We have a similar comparison with the CO2 measurements performed by the Scripps Institution of Oceanography, the program started by David Keeling. They have always maintained their own manometric calibration scale, they use a different analyzer system, and their data selection techniques for selecting background air are different from, and independent of, our methods. They also compare on a regular basis with their own grab samples. A comparison of the Scripps monthly mean CO2 data (obtainable from https://scrippsco2.ucsd.edu/data/atmospheric_co2/) shows that the average difference during 1974-2019 between the Scripps and our monthly means is 0.07 ppm.
The above comparisons give us confidence that the CO2 measurements are generally accurate to better than 0.2 ppm.
We present two typical examples of measured CO2 mole fractions over the continent, to demonstrate what an excellent choice Mauna Loa is for making background measurements. Figure 5a shows one week in July 1999 of CO2 measurements made on a tall TV antenna in a forested area in Northern Wisconsin. Again, the time is recorded as UTC.
In Wisconsin the local time is lagging UTC by 6 hours. The measurements are made at six height levels on the tower, from 11 m to 396 m above the ground. Near the ground there is a very large diurnal cycle which decreases with altitude. At sunset, when photosynthesis shuts down, the CO2 mole fraction shoots up, especially at the lowest levels, because plants and soils keep respiring during day and night, releasing CO2. Sunset occurs at around 1 am UTC, which equals 7 pm local time of the previous day at the tower. During the day photosynthesis is stronger than respiration, causing net removal of CO2 from the atmosphere, and the CO2 gradient along the height of the tower reverses. Now the 11 m level near the ground has the lowest CO2 mole fraction. The mole fraction differences between the levels are very small during the day because the air is vigorously mixed, typically up to altitudes of 1-2 km. During the night the ground cools and the atmosphere becomes stable, with little vertical mixing because the coldest (densest) air is near the ground. The respired CO2 is trapped in the stable boundary layer near the ground, which may have a thickness of only tens of meters. The buildup of respiratory CO2 near the ground is more strongly dependent on the atmospheric stability, driven by the weather, than on the rate of respiration. It is more difficult to quantify emissions/removals of CO2 over the continent than at background sites like Mauna Loa that average over very large areas. Figure 5a also shows slow variations of CO2 on the time scale of weather systems, several days to a week, with the wind bringing air masses from different directions.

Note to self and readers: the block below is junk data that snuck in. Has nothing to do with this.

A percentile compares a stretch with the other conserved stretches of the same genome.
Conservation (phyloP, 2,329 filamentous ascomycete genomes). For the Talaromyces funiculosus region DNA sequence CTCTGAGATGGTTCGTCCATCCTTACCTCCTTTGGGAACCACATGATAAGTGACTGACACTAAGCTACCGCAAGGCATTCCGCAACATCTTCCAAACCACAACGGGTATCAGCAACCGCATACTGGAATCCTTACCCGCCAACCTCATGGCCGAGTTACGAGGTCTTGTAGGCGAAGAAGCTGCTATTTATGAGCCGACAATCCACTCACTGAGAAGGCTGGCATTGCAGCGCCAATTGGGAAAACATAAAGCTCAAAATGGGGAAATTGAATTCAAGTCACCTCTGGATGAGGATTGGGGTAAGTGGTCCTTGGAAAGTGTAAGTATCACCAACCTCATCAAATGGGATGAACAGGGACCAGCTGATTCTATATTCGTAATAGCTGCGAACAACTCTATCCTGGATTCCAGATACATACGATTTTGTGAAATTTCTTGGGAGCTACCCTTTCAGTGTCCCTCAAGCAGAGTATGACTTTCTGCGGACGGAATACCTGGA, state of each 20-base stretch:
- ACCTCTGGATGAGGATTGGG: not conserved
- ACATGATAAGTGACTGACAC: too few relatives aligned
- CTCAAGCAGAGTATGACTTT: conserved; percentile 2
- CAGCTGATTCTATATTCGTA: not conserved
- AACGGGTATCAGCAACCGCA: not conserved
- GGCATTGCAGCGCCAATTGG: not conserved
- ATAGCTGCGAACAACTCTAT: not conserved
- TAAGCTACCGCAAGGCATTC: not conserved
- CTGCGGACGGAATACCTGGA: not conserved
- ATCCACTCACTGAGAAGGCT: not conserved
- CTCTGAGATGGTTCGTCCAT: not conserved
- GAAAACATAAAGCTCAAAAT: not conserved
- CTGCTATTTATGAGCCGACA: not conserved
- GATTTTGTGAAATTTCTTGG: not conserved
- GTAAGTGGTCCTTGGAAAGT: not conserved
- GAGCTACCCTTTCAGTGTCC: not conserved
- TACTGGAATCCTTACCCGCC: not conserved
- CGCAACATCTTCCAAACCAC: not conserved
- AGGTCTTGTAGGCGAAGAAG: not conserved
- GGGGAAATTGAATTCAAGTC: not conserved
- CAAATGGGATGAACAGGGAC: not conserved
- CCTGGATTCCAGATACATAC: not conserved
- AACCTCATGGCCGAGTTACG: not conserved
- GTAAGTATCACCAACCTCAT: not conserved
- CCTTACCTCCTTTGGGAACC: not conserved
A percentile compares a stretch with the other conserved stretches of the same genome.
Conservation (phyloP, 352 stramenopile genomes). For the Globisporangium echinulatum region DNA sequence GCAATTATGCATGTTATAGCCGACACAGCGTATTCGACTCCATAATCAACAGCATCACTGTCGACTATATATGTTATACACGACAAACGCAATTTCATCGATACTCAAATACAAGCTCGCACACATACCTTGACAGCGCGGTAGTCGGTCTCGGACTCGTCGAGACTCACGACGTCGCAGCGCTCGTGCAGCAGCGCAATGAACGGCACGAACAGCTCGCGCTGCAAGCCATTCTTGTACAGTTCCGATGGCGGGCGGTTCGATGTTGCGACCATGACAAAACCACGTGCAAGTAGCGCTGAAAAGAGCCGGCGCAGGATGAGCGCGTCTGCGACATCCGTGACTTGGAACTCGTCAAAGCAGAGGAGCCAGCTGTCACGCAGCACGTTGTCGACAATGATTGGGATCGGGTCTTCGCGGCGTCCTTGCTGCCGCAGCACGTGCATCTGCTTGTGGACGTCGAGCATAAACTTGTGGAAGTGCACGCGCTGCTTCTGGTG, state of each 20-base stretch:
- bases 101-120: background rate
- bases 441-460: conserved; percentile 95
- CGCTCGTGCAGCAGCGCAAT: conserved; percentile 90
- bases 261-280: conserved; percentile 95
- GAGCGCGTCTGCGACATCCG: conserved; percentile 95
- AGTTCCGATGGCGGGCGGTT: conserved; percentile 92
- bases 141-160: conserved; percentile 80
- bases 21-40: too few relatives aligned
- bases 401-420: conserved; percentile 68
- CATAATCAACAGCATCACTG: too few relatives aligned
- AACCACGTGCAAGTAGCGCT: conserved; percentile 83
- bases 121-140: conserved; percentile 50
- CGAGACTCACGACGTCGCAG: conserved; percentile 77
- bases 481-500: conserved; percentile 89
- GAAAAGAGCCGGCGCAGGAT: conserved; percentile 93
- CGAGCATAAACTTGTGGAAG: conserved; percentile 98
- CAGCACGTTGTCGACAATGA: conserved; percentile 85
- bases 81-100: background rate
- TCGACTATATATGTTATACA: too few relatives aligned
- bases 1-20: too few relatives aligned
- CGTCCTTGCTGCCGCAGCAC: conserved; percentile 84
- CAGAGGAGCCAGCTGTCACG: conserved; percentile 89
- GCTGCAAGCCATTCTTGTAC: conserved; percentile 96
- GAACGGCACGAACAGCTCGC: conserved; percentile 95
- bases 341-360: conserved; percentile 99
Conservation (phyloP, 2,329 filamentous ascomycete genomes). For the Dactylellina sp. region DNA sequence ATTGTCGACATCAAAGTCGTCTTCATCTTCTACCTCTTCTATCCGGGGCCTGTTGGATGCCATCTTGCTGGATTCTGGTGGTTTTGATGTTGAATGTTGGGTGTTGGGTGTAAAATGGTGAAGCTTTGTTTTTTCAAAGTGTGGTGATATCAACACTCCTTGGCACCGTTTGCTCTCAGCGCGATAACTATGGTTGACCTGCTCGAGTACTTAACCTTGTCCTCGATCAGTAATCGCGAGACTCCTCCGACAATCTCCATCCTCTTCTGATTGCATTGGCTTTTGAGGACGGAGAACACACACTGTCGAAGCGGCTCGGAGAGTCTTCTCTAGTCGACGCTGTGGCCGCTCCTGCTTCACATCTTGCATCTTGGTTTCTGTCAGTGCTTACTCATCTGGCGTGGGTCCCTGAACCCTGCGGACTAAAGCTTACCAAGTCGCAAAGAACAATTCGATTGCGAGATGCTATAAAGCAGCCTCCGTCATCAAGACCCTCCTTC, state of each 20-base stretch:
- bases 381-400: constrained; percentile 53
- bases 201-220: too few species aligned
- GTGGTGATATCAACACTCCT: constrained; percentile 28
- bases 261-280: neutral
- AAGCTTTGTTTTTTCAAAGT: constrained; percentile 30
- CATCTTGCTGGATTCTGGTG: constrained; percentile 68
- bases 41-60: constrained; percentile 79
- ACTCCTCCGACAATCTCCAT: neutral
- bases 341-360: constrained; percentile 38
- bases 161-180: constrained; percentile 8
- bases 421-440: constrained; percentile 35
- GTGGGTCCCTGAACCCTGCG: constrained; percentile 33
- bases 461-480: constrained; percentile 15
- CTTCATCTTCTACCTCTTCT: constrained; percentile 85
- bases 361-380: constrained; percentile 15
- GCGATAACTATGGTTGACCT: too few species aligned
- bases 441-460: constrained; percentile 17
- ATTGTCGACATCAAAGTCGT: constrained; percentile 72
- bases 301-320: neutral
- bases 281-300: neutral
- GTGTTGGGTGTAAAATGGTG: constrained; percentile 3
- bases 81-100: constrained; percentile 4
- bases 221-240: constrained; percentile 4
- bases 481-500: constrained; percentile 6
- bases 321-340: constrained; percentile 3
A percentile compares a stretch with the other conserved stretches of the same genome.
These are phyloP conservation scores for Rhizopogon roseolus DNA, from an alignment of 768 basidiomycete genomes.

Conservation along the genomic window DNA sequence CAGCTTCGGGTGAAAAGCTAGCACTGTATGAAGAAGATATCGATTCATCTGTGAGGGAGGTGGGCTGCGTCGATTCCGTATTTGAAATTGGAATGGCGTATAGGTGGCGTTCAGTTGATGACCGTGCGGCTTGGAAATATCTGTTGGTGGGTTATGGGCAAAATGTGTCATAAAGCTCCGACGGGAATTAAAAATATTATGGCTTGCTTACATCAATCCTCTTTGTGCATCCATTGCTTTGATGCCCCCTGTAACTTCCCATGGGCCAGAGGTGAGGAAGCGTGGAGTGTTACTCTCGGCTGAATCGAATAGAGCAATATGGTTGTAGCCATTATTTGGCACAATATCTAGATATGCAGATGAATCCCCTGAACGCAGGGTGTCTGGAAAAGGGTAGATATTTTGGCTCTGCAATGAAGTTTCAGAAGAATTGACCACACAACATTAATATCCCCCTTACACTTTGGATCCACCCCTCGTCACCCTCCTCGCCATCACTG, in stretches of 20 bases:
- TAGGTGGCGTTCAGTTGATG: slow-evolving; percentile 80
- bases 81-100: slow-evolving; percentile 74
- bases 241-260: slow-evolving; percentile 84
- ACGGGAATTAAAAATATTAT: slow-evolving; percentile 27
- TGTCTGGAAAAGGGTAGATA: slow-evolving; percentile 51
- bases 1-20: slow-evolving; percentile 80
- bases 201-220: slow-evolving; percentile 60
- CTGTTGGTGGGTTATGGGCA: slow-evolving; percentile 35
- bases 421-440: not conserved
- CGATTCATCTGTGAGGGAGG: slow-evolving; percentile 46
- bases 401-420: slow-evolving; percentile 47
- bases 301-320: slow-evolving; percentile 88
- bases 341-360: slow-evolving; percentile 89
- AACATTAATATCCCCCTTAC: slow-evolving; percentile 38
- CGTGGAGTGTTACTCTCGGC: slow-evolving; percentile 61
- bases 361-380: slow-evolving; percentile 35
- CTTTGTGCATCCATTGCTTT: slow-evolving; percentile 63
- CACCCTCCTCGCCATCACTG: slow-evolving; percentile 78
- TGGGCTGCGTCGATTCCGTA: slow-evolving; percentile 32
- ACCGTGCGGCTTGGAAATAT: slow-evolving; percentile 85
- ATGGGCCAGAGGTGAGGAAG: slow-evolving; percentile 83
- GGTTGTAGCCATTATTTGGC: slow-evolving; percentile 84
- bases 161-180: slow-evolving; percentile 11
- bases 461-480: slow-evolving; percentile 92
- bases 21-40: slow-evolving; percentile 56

Figure 5b presents one week in January which portrays a typical situation in the winter. There are no strong sources/sinks of CO2 in the vicinity of the tower, because we see fairly uniform mole fractions along the height of the tower. The variations on the time scale of weather systems remain, due to sources/sinks far away from the tower.